Fulvestrant – Netherlands

Fulvestrant – Netherlands

On Nov 27, 2018, Court of Appeal reversed first instance decision (Court of Hague) & upheld the validity of AstraZeneca’s patents.

AstraZeneca markets FASLODEX® which is used for the treatment of oestrogen hormone dependent breast cancers. AstraZeneca is the proprietor of European patents, EP 1250138 & EP 2266573 (same family). Claims are related to use of fulvestrant in preparation of pharmaceutical formulation for breast cancer wherein formulation comprises excipients such as recinoleate vehicle, non-aqueous ester solvent, and alcohol to attain plasm concentration for at least 2 weeks.  District court previously found that patents lack inventive step based on some prior arts.  Specifically, district court held that the person skilled in the art knew that there had to be a formulation which showed the positive therapeutic effects, sustained release and few side effects disclosed in Howell, in which 250 mg of fulvestrant was dissolved in 5 ml of castor oil. According to the person skilled in the art, it was not possible to dissolve 250 mg of fulvestrant without excipients in 5 ml of castor oil. This provides an important motivation to search for a formulation containing 5 ml (this is the maximum amount that can be comfortably injected intramuscularly). In McLeskey a formulation is disclosed with three excipients (15% w / v BzBz, 10% w / v BzOH and 10% w / v EtOH) where fulvestrant is dissolved in the desired concentration in castor oil. In addition, it is stated in McLeskey that the solution in castor oil is pre-formulated ready for use. Thus person skilled in the art, starting from the objective technical problem and encountering the castor oil formulation of McLeskey, will examine the suitability of that formulation with standard tests with a reasonable expectation of success. In doing so, he will find that the formulation in in vivo animal testing on rabbits is appropriate for the treatment of breast cancer, does not precipitate and that there with a therapeutically significant plasma concentration is obtained for at least two weeks after administration of 5 ml by intramuscular injection, at least for five days in rabbits.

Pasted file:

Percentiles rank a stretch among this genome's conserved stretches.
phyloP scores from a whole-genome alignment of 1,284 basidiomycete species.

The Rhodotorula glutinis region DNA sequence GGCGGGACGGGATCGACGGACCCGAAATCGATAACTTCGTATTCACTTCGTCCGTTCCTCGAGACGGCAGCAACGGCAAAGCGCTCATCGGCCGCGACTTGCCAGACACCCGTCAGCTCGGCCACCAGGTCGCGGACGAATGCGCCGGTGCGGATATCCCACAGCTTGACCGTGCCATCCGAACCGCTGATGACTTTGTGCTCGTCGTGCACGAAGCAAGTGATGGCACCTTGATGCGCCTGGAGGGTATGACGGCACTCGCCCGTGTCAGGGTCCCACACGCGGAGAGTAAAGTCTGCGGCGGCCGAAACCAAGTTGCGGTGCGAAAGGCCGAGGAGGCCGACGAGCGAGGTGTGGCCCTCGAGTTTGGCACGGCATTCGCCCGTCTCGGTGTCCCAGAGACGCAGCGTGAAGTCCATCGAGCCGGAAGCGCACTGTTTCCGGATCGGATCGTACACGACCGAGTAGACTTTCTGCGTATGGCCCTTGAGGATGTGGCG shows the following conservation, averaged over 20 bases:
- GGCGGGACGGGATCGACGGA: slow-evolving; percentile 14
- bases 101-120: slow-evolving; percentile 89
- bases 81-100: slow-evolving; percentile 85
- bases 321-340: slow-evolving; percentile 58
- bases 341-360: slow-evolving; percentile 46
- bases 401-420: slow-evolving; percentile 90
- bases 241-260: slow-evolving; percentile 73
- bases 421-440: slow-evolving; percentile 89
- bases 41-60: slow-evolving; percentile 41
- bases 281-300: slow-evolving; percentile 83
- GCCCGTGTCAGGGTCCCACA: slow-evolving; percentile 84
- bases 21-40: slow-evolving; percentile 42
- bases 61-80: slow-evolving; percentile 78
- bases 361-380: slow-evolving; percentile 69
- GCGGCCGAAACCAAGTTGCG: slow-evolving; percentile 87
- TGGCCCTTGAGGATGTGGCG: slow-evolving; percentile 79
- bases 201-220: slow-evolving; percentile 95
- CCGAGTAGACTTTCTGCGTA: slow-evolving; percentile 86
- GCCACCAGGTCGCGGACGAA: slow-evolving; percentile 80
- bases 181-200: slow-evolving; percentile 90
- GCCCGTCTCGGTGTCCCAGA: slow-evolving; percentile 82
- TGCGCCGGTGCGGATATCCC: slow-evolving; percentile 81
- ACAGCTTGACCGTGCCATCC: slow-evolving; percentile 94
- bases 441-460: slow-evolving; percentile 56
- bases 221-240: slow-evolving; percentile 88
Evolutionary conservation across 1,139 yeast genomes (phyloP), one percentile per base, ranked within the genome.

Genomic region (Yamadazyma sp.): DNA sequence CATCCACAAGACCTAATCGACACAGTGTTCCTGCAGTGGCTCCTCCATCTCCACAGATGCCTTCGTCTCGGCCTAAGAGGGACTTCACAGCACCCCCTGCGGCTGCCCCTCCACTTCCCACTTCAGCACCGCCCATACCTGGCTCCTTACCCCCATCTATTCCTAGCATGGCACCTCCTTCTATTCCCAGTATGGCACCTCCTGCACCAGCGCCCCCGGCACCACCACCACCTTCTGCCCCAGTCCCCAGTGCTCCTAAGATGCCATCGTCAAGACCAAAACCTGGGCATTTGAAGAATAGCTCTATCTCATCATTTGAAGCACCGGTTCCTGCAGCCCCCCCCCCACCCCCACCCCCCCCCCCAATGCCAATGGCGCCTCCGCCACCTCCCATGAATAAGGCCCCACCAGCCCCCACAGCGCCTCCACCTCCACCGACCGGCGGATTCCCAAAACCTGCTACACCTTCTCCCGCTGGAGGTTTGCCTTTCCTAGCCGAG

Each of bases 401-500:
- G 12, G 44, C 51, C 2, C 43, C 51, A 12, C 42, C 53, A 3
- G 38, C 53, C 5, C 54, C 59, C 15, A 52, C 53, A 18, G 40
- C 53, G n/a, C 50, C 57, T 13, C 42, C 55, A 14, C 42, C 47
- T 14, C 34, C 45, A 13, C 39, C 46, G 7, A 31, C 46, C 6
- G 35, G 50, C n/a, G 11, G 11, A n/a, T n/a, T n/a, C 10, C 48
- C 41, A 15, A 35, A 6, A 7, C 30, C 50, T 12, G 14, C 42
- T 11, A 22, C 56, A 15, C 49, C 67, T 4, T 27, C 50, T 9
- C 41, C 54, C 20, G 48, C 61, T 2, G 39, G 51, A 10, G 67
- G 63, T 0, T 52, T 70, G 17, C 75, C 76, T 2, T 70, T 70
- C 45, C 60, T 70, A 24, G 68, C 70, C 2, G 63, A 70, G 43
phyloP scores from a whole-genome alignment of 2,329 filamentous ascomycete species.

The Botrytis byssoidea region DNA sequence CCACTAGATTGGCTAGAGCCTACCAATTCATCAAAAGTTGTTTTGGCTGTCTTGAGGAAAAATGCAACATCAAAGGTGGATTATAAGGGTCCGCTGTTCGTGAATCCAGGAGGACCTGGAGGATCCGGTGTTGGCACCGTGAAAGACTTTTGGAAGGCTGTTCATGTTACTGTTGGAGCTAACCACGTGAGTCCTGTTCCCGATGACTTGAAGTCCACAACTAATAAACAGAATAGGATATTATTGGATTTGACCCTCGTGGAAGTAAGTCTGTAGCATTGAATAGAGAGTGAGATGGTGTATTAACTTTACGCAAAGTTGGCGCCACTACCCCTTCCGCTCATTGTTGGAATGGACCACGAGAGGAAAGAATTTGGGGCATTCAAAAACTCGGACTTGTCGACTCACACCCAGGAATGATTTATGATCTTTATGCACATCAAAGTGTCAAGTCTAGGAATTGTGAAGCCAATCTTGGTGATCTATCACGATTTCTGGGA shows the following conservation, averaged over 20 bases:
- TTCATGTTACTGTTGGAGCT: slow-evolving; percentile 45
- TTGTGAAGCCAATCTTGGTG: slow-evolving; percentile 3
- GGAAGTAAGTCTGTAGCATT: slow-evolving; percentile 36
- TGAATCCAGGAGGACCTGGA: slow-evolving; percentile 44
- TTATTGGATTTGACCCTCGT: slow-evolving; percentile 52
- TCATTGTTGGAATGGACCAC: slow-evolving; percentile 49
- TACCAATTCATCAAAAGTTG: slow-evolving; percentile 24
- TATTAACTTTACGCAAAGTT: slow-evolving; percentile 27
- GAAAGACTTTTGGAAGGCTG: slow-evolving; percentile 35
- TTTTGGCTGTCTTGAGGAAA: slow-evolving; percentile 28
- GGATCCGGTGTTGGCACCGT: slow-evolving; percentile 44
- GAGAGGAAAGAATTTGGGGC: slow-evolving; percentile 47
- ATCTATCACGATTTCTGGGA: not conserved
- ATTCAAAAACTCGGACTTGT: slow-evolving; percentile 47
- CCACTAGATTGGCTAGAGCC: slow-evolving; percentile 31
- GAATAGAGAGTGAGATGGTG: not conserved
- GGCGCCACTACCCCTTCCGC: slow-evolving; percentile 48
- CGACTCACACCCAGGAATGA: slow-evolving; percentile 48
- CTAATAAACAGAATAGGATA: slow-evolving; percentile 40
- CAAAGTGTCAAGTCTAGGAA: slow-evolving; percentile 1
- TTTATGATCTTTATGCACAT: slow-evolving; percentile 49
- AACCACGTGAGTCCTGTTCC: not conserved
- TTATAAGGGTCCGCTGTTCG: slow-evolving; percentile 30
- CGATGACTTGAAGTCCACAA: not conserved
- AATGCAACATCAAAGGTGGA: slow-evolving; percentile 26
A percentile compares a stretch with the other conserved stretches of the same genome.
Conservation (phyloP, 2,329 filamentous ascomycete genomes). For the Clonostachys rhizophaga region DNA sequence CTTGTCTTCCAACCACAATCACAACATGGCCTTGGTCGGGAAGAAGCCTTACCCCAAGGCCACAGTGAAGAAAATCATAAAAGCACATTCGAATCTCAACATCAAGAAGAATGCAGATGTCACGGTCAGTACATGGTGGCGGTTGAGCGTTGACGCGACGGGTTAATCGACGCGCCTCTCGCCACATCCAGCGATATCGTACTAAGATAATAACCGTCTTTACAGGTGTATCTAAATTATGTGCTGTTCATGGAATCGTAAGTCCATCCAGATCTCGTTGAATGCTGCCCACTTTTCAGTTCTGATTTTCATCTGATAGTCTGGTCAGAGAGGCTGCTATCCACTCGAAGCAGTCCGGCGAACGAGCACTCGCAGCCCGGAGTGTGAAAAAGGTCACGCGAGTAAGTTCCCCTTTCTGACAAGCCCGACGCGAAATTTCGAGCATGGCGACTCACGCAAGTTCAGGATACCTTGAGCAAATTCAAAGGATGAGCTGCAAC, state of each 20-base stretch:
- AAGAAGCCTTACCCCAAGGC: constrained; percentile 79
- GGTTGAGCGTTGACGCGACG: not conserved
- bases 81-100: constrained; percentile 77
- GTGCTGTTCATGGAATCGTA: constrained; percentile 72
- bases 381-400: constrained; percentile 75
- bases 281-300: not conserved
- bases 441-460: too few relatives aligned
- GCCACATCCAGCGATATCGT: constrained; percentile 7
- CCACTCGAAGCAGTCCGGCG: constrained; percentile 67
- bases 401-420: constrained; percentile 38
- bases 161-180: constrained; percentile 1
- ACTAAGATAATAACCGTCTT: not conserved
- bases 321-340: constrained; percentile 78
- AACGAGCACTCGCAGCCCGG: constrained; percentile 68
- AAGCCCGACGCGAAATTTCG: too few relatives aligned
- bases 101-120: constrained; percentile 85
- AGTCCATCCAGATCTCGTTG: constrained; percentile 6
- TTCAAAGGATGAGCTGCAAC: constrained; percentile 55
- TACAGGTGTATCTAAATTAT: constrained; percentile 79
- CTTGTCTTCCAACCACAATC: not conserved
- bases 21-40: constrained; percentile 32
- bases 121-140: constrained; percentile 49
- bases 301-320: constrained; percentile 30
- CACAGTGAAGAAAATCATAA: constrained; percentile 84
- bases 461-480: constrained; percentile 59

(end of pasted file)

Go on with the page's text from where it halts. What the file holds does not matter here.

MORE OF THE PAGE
Court of appeal however, disagreed & said that the district court overlooked some important pointers. In summary, court of appeal said that prior art discloses 20% alcohol (10% benzyl alcohol and 10% ethanol) which is quite high when considering injectable preparations. It was not disputed that alcohol will diffuse rapidly from an injected site due to its volatile nature solution and so much of that alcohol diffuses away from that fulvestrant in the castor oil in a (supersaturated) concentration normally too high to be present as a solution, so that, normally spoken, fulvestrant precipitates. AstraZeneca has stated that the alcohol percentage of 20% is so high that the professional would definitely expect precipitation. The person skilled in the art would reasonably expect fulvestrant to crystallize and thus causing irritation. According to Sandoz’s claim, the percentage of 20% is true on the high side, but not in such a way that the professional would worry about it. Because the formulation is not a solution of fulvestrant in water where the alcohol is present freely and as a result dissipates fully in the tissue’, but a solution in oil, in which’ the alcohol is not present freely and will not dissipate fully and directly into the tissue. Court further said that the aforementioned Sandoz assertion – for which there is no specific evidence – remains unproven. Therefore, court sided with AstraZeneca that the alcohol percentage of 20% in prior art is so high that the skilled person would expect the occurrence of precipitation on the priority date. District court thus erred in its analysis & its judgment of invalidity is therefore reversed.

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